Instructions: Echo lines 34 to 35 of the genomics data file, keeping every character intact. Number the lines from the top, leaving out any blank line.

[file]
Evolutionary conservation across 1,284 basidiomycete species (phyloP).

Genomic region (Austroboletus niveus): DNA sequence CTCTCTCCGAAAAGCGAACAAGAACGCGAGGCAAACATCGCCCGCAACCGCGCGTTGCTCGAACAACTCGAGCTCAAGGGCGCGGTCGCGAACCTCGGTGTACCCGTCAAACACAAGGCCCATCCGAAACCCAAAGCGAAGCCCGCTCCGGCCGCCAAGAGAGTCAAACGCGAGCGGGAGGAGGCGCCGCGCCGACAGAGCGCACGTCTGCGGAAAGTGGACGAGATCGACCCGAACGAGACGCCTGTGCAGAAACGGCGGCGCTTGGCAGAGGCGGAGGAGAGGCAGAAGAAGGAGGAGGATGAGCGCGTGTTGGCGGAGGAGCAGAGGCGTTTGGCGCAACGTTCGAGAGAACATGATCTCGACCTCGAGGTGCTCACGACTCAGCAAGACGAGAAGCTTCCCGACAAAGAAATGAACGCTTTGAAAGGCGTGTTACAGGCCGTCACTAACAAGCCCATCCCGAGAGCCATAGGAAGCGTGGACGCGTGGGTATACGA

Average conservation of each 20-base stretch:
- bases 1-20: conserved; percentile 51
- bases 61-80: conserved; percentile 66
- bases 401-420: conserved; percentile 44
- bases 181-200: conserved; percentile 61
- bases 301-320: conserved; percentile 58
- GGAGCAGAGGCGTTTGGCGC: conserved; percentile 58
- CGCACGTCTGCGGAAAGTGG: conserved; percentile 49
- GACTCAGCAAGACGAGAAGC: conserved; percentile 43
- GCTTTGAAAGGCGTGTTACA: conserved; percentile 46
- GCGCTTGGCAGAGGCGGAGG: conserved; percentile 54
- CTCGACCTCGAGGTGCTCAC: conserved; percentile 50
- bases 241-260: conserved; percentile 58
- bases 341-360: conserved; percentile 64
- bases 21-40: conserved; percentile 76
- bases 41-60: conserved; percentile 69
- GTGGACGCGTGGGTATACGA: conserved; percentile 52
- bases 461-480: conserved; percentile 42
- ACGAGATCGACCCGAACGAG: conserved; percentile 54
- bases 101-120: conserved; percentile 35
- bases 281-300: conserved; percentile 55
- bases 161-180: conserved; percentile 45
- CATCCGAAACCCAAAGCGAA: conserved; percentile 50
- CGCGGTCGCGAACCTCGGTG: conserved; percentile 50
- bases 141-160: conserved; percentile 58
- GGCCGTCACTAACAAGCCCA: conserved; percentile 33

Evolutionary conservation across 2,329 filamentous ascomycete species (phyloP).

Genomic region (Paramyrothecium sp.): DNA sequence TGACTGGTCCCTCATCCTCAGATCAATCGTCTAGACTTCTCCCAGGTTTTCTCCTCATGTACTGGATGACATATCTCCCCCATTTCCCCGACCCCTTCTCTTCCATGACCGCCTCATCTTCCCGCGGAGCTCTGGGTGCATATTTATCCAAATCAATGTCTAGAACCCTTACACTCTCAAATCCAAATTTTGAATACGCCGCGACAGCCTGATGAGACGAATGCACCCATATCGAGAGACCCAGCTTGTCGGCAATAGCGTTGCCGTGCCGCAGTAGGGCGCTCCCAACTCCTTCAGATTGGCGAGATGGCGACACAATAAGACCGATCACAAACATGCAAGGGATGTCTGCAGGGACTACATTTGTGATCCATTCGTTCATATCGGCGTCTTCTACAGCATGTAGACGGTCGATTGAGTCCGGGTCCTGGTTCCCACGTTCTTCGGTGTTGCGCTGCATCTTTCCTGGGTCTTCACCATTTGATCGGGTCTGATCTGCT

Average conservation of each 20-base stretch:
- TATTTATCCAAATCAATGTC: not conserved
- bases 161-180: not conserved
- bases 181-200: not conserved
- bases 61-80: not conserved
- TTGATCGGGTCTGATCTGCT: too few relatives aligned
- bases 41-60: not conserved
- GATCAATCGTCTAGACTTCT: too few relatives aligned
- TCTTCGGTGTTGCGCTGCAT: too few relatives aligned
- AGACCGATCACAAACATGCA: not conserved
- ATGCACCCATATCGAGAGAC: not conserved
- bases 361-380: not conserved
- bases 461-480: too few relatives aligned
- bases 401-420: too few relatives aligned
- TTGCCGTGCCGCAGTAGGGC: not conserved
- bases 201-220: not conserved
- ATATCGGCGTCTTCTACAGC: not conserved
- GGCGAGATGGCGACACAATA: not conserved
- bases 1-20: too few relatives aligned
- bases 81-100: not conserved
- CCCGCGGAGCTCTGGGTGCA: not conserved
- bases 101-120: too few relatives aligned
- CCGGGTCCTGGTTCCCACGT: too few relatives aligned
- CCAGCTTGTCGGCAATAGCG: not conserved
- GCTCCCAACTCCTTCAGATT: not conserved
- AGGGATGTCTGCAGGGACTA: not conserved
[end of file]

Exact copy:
- bases 181-200: not conserved
- bases 61-80: not conserved